I have since removed the 95's from my car and replaced them with Vista 15, which is my busines name, and still attract attention everywhere go. The ironic thing about this craziness is – I bought my car for $500, 5 years ago, won $500 and I've still got the car!
'...playin' with the Queen of Hearts –
The Joker ain't the only fool...'
Sept. 9, 1993
© Vista 15
THE SONGS – Each song has an explicit meaning, some are dual. Some sections 'read' like a story.
- Driver's Side, Front Door:
- Somebody Paints the Wall – Tracy Lawrence
- Romeo – Dolly & Friends
- Hearts Are Gonna Roll – Hal Ketchum
- Rear Door:
- Ain't Nothin' Wrong With the Radio – Aaron Tippin
- Someday – Alan Jackson
- I Watched It All On the Radio – Lionel Cartwright
- Tell Me About It – Tanya Tucker & Delbert McClinton
- Come On Over To the Country – Hank, Jr.
- Lovin' Her Was Easier – Kris Kristofferson
- Rear Quarter Panel:
- Leave Me the Radio – Doug Stone
- If I Had A Cheatin' Heart – Ricky Lynn Gregg
- Love On the Loose – Heart On the Run – McBride & the Ride
- Gonna Live Forever If the Good Die Young – Tracy Lawrence
- Playin' With the Queen of Hearts – Juice Newton
- Ace In the Hole – George Strait
Fender Skirt: Shameless – Garth Brooks
- Front Quarter Panel:
- When You're Hot, You're Hot – Jerry Reed
- Oh, Me, Oh, My, Sweet Baby – Diamond Rio
- 15 Years Ago – Conway Twitty
- Wheels – Restless Heart
- Passionate Kisses – Mary Chapin Carpenter
- Rose Colored Glasses – John Conlee
- I'm A Member of the Country Club – Travis Tritt
- Some Girls Do – Sawyer Brown
- T–R–O–U–B–L–E – Travis Tritt
- Hood/Upper Fenders:
- Once Upon A Lifetime – Alabama
- Achy Breaky Heart – Billy Ray Cyrus
- Crazy Heart – Cactus Brothers
- Haunted Heart – Sammy Kershaw
- Forever and Ever, Amen – Randy Travis
- From A Jack To A King – Ricky Van Shelton
- I Feel Lucky – Mary Chapin Carpenter
- High Rollin' – Gibson/Miller Band
- Watch Me – Lorrie Morgan
- Passenger Side:
- Front Door:
- What Kind of Fool Do You Think I Am – Lee Roy Parnell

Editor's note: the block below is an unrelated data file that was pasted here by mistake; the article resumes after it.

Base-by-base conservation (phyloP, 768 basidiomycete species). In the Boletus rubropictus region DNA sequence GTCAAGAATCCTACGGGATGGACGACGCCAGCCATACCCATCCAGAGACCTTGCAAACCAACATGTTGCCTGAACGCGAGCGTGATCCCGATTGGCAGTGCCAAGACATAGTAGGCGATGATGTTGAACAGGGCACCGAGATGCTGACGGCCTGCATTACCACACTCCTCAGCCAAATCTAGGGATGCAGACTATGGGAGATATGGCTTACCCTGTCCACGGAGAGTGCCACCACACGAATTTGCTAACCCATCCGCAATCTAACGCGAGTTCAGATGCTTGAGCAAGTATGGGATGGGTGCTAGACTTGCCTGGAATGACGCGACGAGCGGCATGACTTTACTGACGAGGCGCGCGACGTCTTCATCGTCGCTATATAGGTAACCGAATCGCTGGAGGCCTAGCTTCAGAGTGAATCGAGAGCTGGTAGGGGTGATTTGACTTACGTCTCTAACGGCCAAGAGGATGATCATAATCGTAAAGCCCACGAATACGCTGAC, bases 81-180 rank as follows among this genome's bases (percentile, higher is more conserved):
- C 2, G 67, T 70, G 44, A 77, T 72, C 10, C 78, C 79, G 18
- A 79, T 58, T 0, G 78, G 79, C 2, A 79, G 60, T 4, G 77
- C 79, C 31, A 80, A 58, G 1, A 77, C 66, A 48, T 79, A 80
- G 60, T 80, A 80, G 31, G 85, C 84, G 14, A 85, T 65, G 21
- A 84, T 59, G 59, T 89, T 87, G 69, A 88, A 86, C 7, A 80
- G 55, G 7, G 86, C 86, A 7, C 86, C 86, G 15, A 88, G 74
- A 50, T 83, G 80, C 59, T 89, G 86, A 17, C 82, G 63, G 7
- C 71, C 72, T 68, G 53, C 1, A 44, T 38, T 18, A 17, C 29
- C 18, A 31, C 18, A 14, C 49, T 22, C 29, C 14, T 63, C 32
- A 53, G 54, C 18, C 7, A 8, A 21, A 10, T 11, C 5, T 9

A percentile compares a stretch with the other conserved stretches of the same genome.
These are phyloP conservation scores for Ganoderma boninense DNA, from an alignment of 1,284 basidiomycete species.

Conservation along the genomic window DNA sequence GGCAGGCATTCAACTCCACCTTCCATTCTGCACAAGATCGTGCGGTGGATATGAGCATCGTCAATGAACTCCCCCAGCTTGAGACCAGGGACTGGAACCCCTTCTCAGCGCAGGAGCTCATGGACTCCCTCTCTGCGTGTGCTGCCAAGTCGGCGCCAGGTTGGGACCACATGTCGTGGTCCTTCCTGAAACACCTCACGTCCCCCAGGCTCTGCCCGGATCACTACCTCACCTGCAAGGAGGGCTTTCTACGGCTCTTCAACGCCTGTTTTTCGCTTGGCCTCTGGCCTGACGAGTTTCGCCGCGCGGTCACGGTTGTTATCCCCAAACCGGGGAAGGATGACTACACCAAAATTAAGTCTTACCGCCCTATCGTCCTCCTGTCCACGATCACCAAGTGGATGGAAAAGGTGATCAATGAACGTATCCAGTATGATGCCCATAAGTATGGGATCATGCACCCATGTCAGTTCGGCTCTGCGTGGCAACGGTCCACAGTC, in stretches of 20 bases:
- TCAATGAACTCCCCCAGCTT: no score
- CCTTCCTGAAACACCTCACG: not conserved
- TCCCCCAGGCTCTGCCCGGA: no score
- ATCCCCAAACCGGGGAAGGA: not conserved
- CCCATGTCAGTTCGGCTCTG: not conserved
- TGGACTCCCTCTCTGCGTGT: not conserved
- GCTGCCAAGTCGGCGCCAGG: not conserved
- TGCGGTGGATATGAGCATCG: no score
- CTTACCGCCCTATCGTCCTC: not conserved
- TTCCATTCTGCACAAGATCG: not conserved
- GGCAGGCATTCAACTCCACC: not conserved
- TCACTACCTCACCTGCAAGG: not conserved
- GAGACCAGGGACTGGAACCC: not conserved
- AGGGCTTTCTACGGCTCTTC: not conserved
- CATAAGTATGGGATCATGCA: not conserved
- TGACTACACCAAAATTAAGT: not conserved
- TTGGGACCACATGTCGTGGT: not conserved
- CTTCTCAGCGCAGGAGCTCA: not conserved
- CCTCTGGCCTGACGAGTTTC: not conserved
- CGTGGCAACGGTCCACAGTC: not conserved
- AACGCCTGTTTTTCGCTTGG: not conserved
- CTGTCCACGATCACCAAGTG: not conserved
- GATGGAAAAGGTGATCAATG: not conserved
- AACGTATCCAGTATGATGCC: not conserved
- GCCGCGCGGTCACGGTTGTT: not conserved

- Bop – Dan Seals
- Life's A Dance – John Michael Montgomery
- Front Quarter Panel:
- Boot Scootin' Boogie – Brooks & Dunn
- Good-Hearted Woman – Waylon & Willie
- Mother Country Music – Vern Gosdin
- Past the Point of Rescue – Hal Ketchum
- Should'a Been A Cowboy – Toby Keith
- Hard Way To Make An Easy Livin' – Bellamy Brothers
- That's Country – Marty Stuart
- Long and Lonesome Highway – Rodney Crowell
- River Road – Crystal Gayle
- Rear Door:
- Money In the Bank – John Anderson
- The Gambler – Kenny Rogers
- A Fire I Can't Put Out – George Strait
- I'm Gonna Be Somebody – Travis Tritt
- 16th Avenue – Lacy J. Dalton
- Long Time Comin' – Shenandoah
- Story of My Life – Marty Robbins
- Rear Quarter Panel:
- The Winner – Bobby Bare
- You Win Again – Hank Williams
- I Wouldn't Have It Any Other Way – Aaron Tippin
- When My Ship Comes In – Clint Black
- Some Gave All – Billy Ray Cyrus
- God Bless the USA – Lee Greenwood
- Why Not Me – The Judds
- Friends In Low Places – Garth Brooks
- Fender Skirt: Shame Shame Shame Shame – Mark Collie
- Turn It On, Turn It Up, Turn Me Loose – Dwight Yoakam
- If It Weren't For Country Music, I'd Go Crazy – Clinton Gregory
- Honkytonk Attitude – Joe Diffie
- Honkytonk Walkin' – Kentucky Headhunters
- Born To Love You – Mark Collie
- Lovin' All Night – Rodney Crowell
- Queen of My Heart – Hank, Jr.
- Queen of Memphis – Confederate Railroad
- Honkytonkin' Fool – Doug Supernaw
- I'm In A Hurry and I Don't Know Why – Alabama
- The Race Is On – George Jones/Sawyer Brown
- Love Me – Collin Raye
Country Weekly caught up with me in '95, when Catharine Rambeau wanted to do a feature story on my car, but her editors shot it down. Finally, relegated to the Fan Page, she placed a photo of my car, a short summary, and the photo of me with Doug Supernaw, in the Feb. 6, 1996 issue.
I parked the car when I bought my pickup in Sept. '95, then sold it before I moved to Ohio in June '98. The guy who bought it intended to restore it, so it's still in Nashville, and may be driving around with a new paint job...